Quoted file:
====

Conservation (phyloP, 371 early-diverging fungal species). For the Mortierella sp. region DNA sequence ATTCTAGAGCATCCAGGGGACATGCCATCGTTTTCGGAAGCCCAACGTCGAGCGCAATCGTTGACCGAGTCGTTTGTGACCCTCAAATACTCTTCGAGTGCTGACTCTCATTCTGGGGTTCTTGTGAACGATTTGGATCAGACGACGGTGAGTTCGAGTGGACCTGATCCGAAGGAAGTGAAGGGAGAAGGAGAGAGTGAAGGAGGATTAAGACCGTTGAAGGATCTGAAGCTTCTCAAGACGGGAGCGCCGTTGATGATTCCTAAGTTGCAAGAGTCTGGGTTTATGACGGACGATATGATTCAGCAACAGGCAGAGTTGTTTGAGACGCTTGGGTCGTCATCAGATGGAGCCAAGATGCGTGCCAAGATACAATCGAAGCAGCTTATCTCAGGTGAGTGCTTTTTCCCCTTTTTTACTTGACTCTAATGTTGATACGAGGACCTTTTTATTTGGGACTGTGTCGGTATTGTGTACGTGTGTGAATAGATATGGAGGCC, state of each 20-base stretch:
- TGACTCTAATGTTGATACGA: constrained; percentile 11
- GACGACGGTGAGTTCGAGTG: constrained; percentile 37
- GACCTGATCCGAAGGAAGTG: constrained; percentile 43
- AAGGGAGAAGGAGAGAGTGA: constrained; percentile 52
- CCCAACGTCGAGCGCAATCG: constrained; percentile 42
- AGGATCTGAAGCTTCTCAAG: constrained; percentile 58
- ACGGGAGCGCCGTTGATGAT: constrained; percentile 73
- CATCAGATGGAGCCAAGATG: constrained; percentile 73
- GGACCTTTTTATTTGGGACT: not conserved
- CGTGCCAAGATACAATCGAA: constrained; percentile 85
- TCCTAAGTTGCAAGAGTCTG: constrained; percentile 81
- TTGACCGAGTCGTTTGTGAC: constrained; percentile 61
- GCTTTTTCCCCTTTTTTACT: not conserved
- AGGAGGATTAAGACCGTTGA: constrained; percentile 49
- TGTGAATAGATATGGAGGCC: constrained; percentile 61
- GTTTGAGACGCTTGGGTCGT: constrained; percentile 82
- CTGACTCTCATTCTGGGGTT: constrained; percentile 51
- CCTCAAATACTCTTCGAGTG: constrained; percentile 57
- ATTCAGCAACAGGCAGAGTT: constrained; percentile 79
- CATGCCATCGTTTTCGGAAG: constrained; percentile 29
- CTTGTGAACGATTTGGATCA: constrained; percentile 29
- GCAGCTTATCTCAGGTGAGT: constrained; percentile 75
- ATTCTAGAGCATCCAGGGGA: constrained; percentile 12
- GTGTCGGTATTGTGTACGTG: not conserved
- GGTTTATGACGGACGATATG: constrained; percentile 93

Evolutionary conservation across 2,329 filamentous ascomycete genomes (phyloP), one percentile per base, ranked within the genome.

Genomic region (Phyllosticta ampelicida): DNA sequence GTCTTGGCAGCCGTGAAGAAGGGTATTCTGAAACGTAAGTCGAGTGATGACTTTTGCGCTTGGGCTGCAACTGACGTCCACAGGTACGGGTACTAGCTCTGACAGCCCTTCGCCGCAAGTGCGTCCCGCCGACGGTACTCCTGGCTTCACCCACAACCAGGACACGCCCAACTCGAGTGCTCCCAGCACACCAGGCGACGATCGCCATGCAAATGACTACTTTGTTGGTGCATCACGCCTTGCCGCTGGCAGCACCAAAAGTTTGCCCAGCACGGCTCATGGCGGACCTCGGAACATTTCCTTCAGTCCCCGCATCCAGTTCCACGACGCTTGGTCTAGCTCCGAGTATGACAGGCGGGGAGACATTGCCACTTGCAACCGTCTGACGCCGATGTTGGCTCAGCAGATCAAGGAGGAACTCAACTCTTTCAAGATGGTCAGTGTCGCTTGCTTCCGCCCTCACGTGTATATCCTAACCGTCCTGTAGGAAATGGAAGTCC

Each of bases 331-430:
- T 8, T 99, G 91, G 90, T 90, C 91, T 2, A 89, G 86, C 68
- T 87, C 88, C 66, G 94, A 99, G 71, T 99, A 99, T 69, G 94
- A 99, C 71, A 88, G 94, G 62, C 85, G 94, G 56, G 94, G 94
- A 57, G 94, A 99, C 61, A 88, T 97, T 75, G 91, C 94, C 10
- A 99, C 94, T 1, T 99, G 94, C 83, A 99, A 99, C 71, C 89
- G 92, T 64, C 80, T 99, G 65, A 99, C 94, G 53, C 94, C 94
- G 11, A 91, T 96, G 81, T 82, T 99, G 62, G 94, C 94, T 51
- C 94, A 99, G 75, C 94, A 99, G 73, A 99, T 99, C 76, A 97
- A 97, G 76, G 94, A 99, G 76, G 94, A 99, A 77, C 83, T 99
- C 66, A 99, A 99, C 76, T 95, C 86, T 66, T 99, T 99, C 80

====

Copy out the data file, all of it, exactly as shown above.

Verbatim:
Conservation (phyloP, 371 early-diverging fungal species). For the Mortierella sp. region DNA sequence ATTCTAGAGCATCCAGGGGACATGCCATCGTTTTCGGAAGCCCAACGTCGAGCGCAATCGTTGACCGAGTCGTTTGTGACCCTCAAATACTCTTCGAGTGCTGACTCTCATTCTGGGGTTCTTGTGAACGATTTGGATCAGACGACGGTGAGTTCGAGTGGACCTGATCCGAAGGAAGTGAAGGGAGAAGGAGAGAGTGAAGGAGGATTAAGACCGTTGAAGGATCTGAAGCTTCTCAAGACGGGAGCGCCGTTGATGATTCCTAAGTTGCAAGAGTCTGGGTTTATGACGGACGATATGATTCAGCAACAGGCAGAGTTGTTTGAGACGCTTGGGTCGTCATCAGATGGAGCCAAGATGCGTGCCAAGATACAATCGAAGCAGCTTATCTCAGGTGAGTGCTTTTTCCCCTTTTTTACTTGACTCTAATGTTGATACGAGGACCTTTTTATTTGGGACTGTGTCGGTATTGTGTACGTGTGTGAATAGATATGGAGGCC, state of each 20-base stretch:
- TGACTCTAATGTTGATACGA: constrained; percentile 11
- GACGACGGTGAGTTCGAGTG: constrained; percentile 37
- GACCTGATCCGAAGGAAGTG: constrained; percentile 43
- AAGGGAGAAGGAGAGAGTGA: constrained; percentile 52
- CCCAACGTCGAGCGCAATCG: constrained; percentile 42
- AGGATCTGAAGCTTCTCAAG: constrained; percentile 58
- ACGGGAGCGCCGTTGATGAT: constrained; percentile 73
- CATCAGATGGAGCCAAGATG: constrained; percentile 73
- GGACCTTTTTATTTGGGACT: not conserved
- CGTGCCAAGATACAATCGAA: constrained; percentile 85
- TCCTAAGTTGCAAGAGTCTG: constrained; percentile 81
- TTGACCGAGTCGTTTGTGAC: constrained; percentile 61
- GCTTTTTCCCCTTTTTTACT: not conserved
- AGGAGGATTAAGACCGTTGA: constrained; percentile 49
- TGTGAATAGATATGGAGGCC: constrained; percentile 61
- GTTTGAGACGCTTGGGTCGT: constrained; percentile 82
- CTGACTCTCATTCTGGGGTT: constrained; percentile 51
- CCTCAAATACTCTTCGAGTG: constrained; percentile 57
- ATTCAGCAACAGGCAGAGTT: constrained; percentile 79
- CATGCCATCGTTTTCGGAAG: constrained; percentile 29
- CTTGTGAACGATTTGGATCA: constrained; percentile 29
- GCAGCTTATCTCAGGTGAGT: constrained; percentile 75
- ATTCTAGAGCATCCAGGGGA: constrained; percentile 12
- GTGTCGGTATTGTGTACGTG: not conserved
- GGTTTATGACGGACGATATG: constrained; percentile 93

Evolutionary conservation across 2,329 filamentous ascomycete genomes (phyloP), one percentile per base, ranked within the genome.

Genomic region (Phyllosticta ampelicida): DNA sequence GTCTTGGCAGCCGTGAAGAAGGGTATTCTGAAACGTAAGTCGAGTGATGACTTTTGCGCTTGGGCTGCAACTGACGTCCACAGGTACGGGTACTAGCTCTGACAGCCCTTCGCCGCAAGTGCGTCCCGCCGACGGTACTCCTGGCTTCACCCACAACCAGGACACGCCCAACTCGAGTGCTCCCAGCACACCAGGCGACGATCGCCATGCAAATGACTACTTTGTTGGTGCATCACGCCTTGCCGCTGGCAGCACCAAAAGTTTGCCCAGCACGGCTCATGGCGGACCTCGGAACATTTCCTTCAGTCCCCGCATCCAGTTCCACGACGCTTGGTCTAGCTCCGAGTATGACAGGCGGGGAGACATTGCCACTTGCAACCGTCTGACGCCGATGTTGGCTCAGCAGATCAAGGAGGAACTCAACTCTTTCAAGATGGTCAGTGTCGCTTGCTTCCGCCCTCACGTGTATATCCTAACCGTCCTGTAGGAAATGGAAGTCC

Each of bases 331-430:
- T 8, T 99, G 91, G 90, T 90, C 91, T 2, A 89, G 86, C 68
- T 87, C 88, C 66, G 94, A 99, G 71, T 99, A 99, T 69, G 94
- A 99, C 71, A 88, G 94, G 62, C 85, G 94, G 56, G 94, G 94
- A 57, G 94, A 99, C 61, A 88, T 97, T 75, G 91, C 94, C 10
- A 99, C 94, T 1, T 99, G 94, C 83, A 99, A 99, C 71, C 89
- G 92, T 64, C 80, T 99, G 65, A 99, C 94, G 53, C 94, C 94
- G 11, A 91, T 96, G 81, T 82, T 99, G 62, G 94, C 94, T 51
- C 94, A 99, G 75, C 94, A 99, G 73, A 99, T 99, C 76, A 97
- A 97, G 76, G 94, A 99, G 76, G 94, A 99, A 77, C 83, T 99
- C 66, A 99, A 99, C 76, T 95, C 86, T 66, T 99, T 99, C 80